If you want to turn your artistic passion into a career, you need to start thinking of yourself as a small business. According to IBISWorld, there has been a 3.1% increase in the number of performers or creative artists in the United States from 2020 to 2021. * Therefore, it is important to network with this community to increase your success and share your amazing works of art with the world.
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Below are four key tips you need to keep in mind when starting your art business, along with comments from Arizona artists on how these tips guided them:
Start compiling everything you need as a business owner.
“If you dream of pursuing your passion as an artist, you must first develop a business plan. Like any other type of business venture, focus and implement a plan and treat your passion like a daily work schedule. – Cyn silva, painter on large format canvas
“Master the art of organizing, keeping books and taking inventory of works of art. If these skills aren’t your strong suit, hire an accountant or other professional to help. Don’t forget to keep your tax receipts! Also, order yourself quality business cards that reflect your brand. – Keely Finucane, oil and acrylic painter
Create your artist mark and share it online.
“Create a clean website with an online store and keep it up to date. Also take quality photos of your artwork, store them on an organized hard drive and back up the photos. Consider hiring someone if you are unable to get quality photos on your own. – Keely Finucane, oil and acrylic painter
“The best way to share and promote is to start locally and then use social media to build your business. Regularly attend upcoming opportunities that benefit your typical interest by sharing or creating your work for the public. – Estevan Curiel, urban graffiti artist
Join artist networks and make connections.
“I joined and became a member of Scottsdale Arts, ASID American Society of Interior Designers, Artlink, and other artist networks. By joining these groups, I was able to determine who my niche market was, in order to better promote them. Networking with other artists is the key to success. – Cyn silva, painter on large format canvas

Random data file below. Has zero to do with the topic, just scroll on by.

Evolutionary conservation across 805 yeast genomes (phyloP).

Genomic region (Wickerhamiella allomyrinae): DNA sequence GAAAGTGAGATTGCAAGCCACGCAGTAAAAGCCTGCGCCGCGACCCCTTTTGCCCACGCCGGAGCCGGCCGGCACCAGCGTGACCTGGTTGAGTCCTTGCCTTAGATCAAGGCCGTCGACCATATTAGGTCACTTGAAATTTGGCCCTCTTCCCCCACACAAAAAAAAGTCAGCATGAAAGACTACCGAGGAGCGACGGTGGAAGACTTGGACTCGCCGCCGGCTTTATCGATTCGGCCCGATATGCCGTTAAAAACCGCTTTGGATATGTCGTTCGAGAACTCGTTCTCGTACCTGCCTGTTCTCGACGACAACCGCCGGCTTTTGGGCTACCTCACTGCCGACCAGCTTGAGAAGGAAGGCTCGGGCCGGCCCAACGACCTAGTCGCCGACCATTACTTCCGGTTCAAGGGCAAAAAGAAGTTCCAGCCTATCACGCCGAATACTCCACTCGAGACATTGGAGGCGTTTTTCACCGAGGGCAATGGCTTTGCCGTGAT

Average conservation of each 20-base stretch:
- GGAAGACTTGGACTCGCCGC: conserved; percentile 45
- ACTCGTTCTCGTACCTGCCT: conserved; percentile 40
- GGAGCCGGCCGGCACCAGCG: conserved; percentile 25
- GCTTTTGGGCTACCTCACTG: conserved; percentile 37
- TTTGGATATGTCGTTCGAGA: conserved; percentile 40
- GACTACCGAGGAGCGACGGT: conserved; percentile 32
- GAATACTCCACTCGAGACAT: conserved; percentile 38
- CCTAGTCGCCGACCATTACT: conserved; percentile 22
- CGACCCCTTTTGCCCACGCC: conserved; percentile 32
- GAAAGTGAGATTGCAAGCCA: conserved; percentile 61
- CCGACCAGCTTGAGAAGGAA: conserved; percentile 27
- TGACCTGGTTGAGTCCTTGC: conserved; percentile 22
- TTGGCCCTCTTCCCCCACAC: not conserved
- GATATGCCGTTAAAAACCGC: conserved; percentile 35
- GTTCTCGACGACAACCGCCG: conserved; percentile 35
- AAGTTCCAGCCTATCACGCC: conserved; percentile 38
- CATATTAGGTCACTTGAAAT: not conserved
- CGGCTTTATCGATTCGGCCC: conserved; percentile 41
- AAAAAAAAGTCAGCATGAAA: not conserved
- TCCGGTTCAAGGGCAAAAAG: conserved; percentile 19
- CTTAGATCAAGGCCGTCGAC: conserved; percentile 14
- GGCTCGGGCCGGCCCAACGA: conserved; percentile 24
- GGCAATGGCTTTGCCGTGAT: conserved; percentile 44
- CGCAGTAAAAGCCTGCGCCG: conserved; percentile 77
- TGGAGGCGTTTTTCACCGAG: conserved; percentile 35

“Learning to communicate your art with other artists is the best way to network because we both understand that point of view. Each of us strives to reach new heights in our careers and sometimes networking helps increase the visibility of each other’s work. We are starting to create a network in our area of expertise and become this community of artists in our region. – Estevan Curiel, urban graffiti artist
“Despite the art school mantra ‘I should be in the studio’, probably one of the most important times spent is reaching out and making connections. When you’re actively interested in what you’re doing others in your community, especially outside the arts community, you can anticipate that others will be interested in your work. Joan Waters, metal sculptor and graphic designer
“Don’t be afraid to ask questions! Most artists are ready to share their tips and experiences. Do not see other artists as your competition, but rather as other members of your community. Help each other. “- Keely Finucane, oil and acrylic painter
Be prepared to grow with your work
“Sometimes it’s best to take a step back and see the directions of your artistic career in order to revise it. Ask questions of other artists about what they are doing that interests you. Find a community that matches your style and work ethic to help you brand your work. The hardest part is to never give up and keep growing through your work. – Estevan Curiel, urban graffiti artist
“Don’t be intimidated by other performers and the way you will be received. Your work will progress as you progress, so remember that everyone starts somewhere, so don’t feel like you can’t be successful based on others, just be consistent and get out there. -you. People will admire your efforts and support your progress if you are motivated by your art. – Ashley macias, artist specializing in surrealist art
“Being self-employed means you let go of the idea that there is someone or something you can blame things on. At the same time, you have to learn to fail and regroup, then start again. No one is saying it’s easy, but you’re on your way to really working with yourself and what’s real, engaging in the creative essence of life. Sales don’t always equate to success! That said, there are as many ways to be an artist and a businessman as there are ways to be a human being on this planet. It is important to find what is right for you. – Joan Waters, metal sculptor and graphic designer
All of these Arizona artists have learned a lot by getting involved and working with other members of the arts community. With these tips, you can join them in turning your passion for art into a career!
Author: Catrina Kahler is President and CEO of Artlink Inc. Artlink makes the arts an integral part of development by connecting artists, businesses and the community. Founded as a 501 (c) (3) nonprofit by artists in 1989, the name Artlink is a guiding principle for the organization, as it supports stakeholders in the artistic and cultural community, amplifying its collective force. For more information on Artlink, visit artlinkphx.org/. Connect socially with Artlink on Facebook, Twitter, Instagram and Youtube.